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When i open my site in firefox it shows img alt attribute in a black box(see attached image). it only shows just for a second and when image starts loading its gone.

i want to remove this.

enter image description here

this is my html code

<a href="url"><img alt="alt text" width="650" height="241" src="src url" /></a>

it only shows in firefox.

i have tried using this css code

a img {
    border: 0;

but this did not help.

how i can remove this?

share|improve this question
used img{outline:0;) and a{outline:0;} –  Rohit Azad Sep 18 '12 at 12:04
yes tried that too –  Badal Surana Sep 18 '12 at 12:07
now you can go to html part and remove alt tag on img tag –  Rohit Azad Sep 18 '12 at 12:11
Actually, it is bad practice to remove ALT attributes on IMG tags. They are important for accessibility and indexability (by search engines, f.e.) and that matters. One thing is never having had ALT attributes there in the first place, because you didn't have time, but people who remove ALT attributes do a real disservice to their users. Please don't remove ALTs, especially if your argument is that your time is money. –  amn Sep 18 '12 at 12:34

1 Answer 1

The short answer is that you can't.

You are approaching this in an entirely wrong manner. Expectedly, I guess - in this day and age not many care to think why tag attributes like ALT exist at all, and why Firefox bothers with borders before it renders images. But you should know these things if you want to be serious about web design. They are there for a reason. It is because people are different and user agents are different - some people cannot even see images that well, while they either may read or are read to the page contents by a screen reader, which cannot discern pixel content all that well. Also, in some scenarios (academic, scientific), user agents are configured to ignore images, only displaying ALT content, focusing on textual content instead.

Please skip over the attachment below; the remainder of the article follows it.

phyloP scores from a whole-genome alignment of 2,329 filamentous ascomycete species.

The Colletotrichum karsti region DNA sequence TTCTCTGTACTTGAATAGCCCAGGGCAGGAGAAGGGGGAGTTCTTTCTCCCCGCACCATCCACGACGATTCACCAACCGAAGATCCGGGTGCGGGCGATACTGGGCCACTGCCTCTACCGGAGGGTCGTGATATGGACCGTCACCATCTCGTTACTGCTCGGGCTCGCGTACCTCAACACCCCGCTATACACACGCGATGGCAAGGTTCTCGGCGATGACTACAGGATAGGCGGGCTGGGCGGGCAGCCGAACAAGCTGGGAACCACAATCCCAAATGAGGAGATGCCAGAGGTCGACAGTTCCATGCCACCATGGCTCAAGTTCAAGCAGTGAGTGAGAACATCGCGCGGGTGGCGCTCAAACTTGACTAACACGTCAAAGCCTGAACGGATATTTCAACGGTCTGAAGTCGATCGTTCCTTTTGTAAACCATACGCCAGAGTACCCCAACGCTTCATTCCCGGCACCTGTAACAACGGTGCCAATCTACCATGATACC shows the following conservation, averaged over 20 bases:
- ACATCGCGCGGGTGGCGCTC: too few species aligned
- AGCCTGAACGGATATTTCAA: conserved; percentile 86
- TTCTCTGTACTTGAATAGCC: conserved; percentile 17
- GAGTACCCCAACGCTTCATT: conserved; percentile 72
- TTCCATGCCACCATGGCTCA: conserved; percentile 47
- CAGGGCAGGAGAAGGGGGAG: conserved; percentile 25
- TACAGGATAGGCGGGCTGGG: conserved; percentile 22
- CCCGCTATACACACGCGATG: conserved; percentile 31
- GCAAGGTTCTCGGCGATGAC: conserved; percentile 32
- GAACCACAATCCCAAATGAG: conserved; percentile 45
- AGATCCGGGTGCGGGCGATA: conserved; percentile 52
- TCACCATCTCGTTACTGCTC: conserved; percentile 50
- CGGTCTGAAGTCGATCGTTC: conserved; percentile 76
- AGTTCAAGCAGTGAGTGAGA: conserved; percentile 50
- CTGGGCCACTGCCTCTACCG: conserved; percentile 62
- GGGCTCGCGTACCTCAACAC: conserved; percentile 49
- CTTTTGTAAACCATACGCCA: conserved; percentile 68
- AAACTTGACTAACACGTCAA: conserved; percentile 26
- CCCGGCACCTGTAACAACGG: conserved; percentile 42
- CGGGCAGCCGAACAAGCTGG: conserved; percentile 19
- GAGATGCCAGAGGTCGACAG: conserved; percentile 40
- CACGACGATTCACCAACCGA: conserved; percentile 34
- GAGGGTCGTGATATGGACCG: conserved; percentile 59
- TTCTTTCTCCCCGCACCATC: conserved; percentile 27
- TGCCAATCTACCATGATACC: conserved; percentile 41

If you take the above into consideration, you can make decisions based on these facts - what does your image actually do? Is it important for your users to see it at all? If it is indeed a picture that is at the heart of it, then you shouldn't bother with how it will be shown to your users - rest assured, they will see it and hopefully be happy.

The IMG element is for image-based data that is part of the content of the document you serve, not part of its style. This is an absolutely essential knowledge, that many never think about. Separators, hyperlink icons before A elements, huge banners on top of your pages, buttons for forms - all this is not part of content, it seldom carries meaning to the reader. That alone decides if these should be put in there with say, CSS instead. You use IMG element for photos, drawings, logos, illustrations and such.

In other words, if it is a decorative part of your web page design, you should instead think whether a background image will do - it will also eliminate your border and ALT problem entirely. This is all you can do - no CSS will and should rob the user of your page(s) of accessibility just because you don't like borders. Remember - your webpages are not your webpages, they are viewed by your users. Same goes for user agents - they use theirs, and they prefer to set it up their way. Whether you yourself like borders is of little value or concern to them. Give them possibility to make the best use of them. Graphic design is indirectly about compromise - we want to better convey a message of our choosing using methods we have available, while respecting their choices and preferences. Web-design is much because of this a walk on the edge of a knife.

<div style="background-image: url(forest.jpg); width: 600px; height: 200px;">
    I cut forests for fun, and this is my webpage!
share|improve this answer
I encourage those who downvote the answer, to at least comment. –  amn Sep 26 '13 at 8:29

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